During construction, plumbers install a home's basic plumbing system before fixtures are installed in a process called the plumbing rough-in. During the rough-in, plumbers install the home's drain and waste lines, the pipes that will deliver used water to the sewer or septic tank, and the supply lines, the pipes that will deliver fresh water to the home from the water supply. After the lines are roughed in, they're capped to await the installation of fixtures.
Because the rough-in is usually completed well before fixtures are installed, or perhaps even selected, the roughed-in lines are usually not installed with regard to the requirements of a particular fixture.
There are no universal standards for the height of drain lines and water supply lines in bathrooms, but most plumbers install the lines within a common range of heights to make them compatible with most fixtures.
Sink drain lines are typically between 18 and 20 inches above the finished floor. Water supply lines are usually just a couple of inches higher, between 20 and 22 inches from the floor, and installed one to each side of the drain line. These heights are compatible with most common vanity sinks.
The precise height of the drain and supply lines is usually not a concern during the installation of a vanity sink because the installation process allows for some variation in the position of the lines.
The drain line connects to the sink via a P-trap, a curved piece that prevents sewer gas from entering the bathroom, and a tailpiece, a straight piece that extends from the sink drain to the trap. In most cases, a standard tailpiece is the right length to reach from the sink to the trap, but in the case of a high drain line or an unusually low sink, the tailpiece can be cut to fit. In the case of a low drain line or high sink, an extra-long tailpiece will usually make up the difference.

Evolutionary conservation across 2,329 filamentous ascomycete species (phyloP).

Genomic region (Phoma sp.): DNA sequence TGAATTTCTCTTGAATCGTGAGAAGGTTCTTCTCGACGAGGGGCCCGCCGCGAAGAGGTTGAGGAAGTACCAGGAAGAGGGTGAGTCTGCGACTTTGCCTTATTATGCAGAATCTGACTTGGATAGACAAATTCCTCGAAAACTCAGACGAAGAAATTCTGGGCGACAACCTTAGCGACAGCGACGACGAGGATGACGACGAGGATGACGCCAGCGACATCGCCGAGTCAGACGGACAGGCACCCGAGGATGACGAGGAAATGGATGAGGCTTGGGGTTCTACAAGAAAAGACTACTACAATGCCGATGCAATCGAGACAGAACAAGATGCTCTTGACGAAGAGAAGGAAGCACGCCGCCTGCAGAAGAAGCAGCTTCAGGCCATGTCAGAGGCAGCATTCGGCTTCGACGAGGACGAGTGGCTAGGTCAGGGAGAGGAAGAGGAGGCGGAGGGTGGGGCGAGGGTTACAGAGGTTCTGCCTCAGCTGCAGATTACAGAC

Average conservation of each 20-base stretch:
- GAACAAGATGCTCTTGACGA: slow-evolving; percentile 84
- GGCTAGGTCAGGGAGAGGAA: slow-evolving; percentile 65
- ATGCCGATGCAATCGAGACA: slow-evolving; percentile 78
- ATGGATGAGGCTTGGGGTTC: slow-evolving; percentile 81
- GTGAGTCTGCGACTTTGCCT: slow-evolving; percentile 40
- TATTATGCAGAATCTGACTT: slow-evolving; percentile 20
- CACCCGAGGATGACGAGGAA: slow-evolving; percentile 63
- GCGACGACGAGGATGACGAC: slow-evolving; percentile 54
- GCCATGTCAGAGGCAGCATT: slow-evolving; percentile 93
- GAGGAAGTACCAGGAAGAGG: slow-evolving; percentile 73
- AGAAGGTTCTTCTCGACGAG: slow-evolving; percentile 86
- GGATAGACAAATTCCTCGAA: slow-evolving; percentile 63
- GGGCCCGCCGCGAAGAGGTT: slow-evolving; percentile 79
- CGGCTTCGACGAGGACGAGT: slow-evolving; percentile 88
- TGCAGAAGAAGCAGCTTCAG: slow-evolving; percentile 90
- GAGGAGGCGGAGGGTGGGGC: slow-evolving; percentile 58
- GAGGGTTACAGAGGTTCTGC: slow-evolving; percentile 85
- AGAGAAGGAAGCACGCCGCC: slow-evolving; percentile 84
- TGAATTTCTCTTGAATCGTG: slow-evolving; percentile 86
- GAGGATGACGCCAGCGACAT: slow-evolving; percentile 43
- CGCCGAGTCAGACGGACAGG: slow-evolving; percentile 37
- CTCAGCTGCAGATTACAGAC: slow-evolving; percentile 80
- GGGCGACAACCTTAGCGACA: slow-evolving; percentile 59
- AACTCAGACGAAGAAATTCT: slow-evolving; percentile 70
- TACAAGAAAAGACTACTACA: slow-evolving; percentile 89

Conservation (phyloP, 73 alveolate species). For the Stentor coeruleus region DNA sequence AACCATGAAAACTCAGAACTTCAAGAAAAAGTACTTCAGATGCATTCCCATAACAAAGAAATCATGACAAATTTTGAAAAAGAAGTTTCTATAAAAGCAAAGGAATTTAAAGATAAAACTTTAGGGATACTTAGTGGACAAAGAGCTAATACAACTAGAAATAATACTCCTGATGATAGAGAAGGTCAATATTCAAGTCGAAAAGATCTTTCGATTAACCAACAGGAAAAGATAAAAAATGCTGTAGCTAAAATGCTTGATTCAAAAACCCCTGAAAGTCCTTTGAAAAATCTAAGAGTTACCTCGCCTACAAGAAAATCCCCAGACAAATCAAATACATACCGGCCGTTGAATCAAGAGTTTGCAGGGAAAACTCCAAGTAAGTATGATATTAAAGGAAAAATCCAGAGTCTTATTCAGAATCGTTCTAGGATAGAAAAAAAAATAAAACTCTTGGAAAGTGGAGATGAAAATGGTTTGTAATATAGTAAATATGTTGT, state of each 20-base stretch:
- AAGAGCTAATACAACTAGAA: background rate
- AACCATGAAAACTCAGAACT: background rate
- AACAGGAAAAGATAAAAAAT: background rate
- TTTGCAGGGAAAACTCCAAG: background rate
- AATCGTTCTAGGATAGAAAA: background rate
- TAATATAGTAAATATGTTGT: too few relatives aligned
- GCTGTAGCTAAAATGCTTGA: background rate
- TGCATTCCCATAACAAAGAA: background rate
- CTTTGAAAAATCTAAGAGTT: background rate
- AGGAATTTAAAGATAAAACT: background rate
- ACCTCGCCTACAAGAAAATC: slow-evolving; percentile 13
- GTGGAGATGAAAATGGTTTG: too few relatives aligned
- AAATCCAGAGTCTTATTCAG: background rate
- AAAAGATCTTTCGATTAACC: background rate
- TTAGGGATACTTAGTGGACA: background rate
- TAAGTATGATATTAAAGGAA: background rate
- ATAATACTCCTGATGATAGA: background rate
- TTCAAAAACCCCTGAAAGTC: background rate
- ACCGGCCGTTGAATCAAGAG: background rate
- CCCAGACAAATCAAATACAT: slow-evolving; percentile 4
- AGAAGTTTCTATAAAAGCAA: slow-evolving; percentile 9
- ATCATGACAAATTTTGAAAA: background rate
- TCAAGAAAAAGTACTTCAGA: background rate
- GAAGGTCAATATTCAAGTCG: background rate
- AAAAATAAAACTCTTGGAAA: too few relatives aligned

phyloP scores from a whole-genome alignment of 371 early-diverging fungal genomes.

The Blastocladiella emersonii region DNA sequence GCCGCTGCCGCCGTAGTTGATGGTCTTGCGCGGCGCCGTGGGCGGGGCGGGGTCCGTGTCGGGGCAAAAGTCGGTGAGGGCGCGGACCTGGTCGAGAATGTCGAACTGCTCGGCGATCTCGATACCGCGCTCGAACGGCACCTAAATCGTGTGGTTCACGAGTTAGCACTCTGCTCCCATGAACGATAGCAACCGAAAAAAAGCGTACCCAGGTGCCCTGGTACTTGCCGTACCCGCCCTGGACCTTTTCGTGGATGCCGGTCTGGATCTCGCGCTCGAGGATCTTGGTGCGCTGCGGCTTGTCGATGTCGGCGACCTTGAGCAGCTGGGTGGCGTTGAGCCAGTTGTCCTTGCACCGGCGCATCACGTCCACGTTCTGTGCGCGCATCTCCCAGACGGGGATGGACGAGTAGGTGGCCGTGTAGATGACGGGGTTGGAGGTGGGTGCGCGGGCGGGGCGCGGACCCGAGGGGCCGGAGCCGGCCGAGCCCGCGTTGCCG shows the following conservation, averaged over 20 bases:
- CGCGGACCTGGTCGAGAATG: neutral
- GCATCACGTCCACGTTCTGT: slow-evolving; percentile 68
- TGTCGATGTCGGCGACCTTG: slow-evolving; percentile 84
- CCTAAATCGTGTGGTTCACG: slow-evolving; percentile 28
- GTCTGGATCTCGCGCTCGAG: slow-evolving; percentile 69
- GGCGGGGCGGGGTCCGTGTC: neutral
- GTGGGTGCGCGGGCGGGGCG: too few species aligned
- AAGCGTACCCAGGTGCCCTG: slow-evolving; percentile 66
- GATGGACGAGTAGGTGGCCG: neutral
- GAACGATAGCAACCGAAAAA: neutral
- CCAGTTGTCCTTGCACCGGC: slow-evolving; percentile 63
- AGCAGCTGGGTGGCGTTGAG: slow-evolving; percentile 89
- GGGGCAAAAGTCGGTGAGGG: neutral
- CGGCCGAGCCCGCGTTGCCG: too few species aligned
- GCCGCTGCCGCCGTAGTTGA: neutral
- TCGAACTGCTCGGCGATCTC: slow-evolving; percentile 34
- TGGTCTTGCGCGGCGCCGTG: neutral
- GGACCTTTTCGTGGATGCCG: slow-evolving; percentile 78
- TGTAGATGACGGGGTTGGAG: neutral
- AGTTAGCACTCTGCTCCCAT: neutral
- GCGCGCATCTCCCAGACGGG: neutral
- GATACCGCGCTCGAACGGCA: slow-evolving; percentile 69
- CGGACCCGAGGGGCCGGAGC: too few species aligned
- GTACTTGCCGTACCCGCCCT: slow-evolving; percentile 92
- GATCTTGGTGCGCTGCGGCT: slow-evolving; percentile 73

Roughed-in water supply lines connect to the sink's faucet with flexible supply line connectors. These connectors are typically made from flexible plastic, vinyl or stainless steel, and they're available in a range of lengths. Because they're flexible, they can accommodate supply lines of varying heights.
A problem may arise if the drain line is extremely high or the sink is extremely low so that, after the sink is installed, the sink's drain is lower than the drain line. In this case, the sink will not drain properly because the wastewater from the sink would have to flow uphill.
In some cases, such as with pedestal sinks, the construction of the sink may limit the flexibility of drain or supply line connections. With most vanity sinks, however, the open space under the vanity allows plenty of room for adjustment.
In cases where the drain line emerges from the floor rather than the wall, it may be difficult to install the sink without using an S-shaped trap, a solution that is prohibited by most building codes. In this case, you should consult a plumber to sort out your options.
In extreme cases, the drain line may need to be moved to make the installation work, and that requires the services of a plumber.